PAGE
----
Keeping paper tidy

Pencils smudge, and skin oil (which is present even on freshly washed hands) works the graphite into paper and makes the smudges both irremovable and conspicuous. Amateurs’ sketches are often blotted with dirty finger prints.

Working in the pen grip usually calls for resting the hands on the drawing, and makes smudging unavoidable. Even if you are extra careful, you will occasionally brush the paper with your hand, wrist, the other hand, sleeves. So we need to minimize the amount of rubbed-off graphite — and, most important, keep the skin oil off the paper.

There is a surprisingly little-known simple trick for solving that problem.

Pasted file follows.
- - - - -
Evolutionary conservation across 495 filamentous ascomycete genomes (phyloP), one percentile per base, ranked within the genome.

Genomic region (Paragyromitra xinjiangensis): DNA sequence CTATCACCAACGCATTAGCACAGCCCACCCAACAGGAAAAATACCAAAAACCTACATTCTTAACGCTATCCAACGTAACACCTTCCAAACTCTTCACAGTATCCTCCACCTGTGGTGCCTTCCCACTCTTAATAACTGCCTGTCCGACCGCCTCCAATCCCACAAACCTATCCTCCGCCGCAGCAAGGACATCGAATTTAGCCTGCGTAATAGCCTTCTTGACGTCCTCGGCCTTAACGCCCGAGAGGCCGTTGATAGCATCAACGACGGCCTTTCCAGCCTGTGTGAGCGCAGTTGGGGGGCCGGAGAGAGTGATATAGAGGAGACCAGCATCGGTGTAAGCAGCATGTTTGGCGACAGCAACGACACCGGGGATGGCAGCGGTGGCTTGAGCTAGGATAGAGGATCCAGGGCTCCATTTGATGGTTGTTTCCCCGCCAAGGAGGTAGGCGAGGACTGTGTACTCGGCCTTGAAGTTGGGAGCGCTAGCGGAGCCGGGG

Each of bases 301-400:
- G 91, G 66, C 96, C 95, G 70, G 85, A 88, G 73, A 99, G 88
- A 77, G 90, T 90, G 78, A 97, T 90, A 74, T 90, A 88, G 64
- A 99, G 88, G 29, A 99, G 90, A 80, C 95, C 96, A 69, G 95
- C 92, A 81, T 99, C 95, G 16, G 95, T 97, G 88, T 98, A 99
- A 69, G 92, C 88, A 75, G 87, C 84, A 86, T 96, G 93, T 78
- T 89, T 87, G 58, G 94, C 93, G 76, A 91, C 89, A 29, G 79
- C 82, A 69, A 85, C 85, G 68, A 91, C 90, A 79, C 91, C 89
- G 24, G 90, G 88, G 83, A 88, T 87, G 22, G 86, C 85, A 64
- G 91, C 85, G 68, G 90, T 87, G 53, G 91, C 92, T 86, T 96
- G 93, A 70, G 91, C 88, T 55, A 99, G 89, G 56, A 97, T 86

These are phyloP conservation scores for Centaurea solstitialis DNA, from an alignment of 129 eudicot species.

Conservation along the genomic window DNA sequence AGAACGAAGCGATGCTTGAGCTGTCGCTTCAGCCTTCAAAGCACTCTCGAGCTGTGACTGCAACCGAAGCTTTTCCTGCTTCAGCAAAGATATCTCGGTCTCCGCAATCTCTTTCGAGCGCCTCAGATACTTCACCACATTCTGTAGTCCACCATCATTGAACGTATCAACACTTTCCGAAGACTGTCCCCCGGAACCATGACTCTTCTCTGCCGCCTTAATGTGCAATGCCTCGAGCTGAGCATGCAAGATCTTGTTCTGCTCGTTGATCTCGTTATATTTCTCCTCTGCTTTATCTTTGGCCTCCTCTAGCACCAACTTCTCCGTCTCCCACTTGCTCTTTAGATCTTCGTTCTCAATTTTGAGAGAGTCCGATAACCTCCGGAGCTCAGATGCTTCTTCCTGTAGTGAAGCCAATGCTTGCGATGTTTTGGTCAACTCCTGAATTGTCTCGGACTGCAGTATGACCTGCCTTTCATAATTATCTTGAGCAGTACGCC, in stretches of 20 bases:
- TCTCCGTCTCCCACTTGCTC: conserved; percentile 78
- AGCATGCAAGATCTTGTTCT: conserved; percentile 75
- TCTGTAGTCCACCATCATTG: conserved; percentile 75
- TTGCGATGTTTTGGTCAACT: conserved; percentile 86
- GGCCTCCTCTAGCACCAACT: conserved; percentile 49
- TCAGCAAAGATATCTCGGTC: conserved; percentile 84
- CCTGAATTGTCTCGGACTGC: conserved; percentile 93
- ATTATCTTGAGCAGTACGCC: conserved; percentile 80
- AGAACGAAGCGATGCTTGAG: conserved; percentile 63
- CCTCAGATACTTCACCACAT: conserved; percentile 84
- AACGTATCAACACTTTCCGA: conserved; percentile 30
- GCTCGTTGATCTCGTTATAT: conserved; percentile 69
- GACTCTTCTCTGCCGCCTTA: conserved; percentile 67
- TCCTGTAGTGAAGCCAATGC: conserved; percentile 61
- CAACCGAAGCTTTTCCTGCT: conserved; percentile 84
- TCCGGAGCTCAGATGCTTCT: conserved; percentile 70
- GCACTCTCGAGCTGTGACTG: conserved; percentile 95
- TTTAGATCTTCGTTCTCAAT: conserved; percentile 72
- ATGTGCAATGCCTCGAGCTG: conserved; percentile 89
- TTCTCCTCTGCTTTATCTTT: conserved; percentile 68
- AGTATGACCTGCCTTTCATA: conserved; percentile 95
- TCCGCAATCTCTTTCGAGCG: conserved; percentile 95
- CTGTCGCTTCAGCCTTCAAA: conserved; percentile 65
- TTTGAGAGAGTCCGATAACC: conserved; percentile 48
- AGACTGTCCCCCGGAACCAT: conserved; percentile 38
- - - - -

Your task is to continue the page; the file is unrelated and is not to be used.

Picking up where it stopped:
The solution is sold in photographers’ stores, and is called archivist’s gloves. They are simple white cotton gloves, used to keep glossy photos fingerprint-free. They are washable and cost very little. To use them for drawing, cut the tips off the first three fingers of your working hand’s glove, so that you feel the pencil as with bare hand. Leave the rest intact.

Whatever small amount of graphite rubbing off on the gloves can be wiped off the paper with a kneaded eraser without trace. To eliminate most of rubbing, and also the contact with forearms, you can use a piece of smooth transparent plastic (like a polyethylene document sleeve) to cover the portion of the drawing your hand rests upon.

Cotton gloves and page protectors are good for colored pencil work as well.

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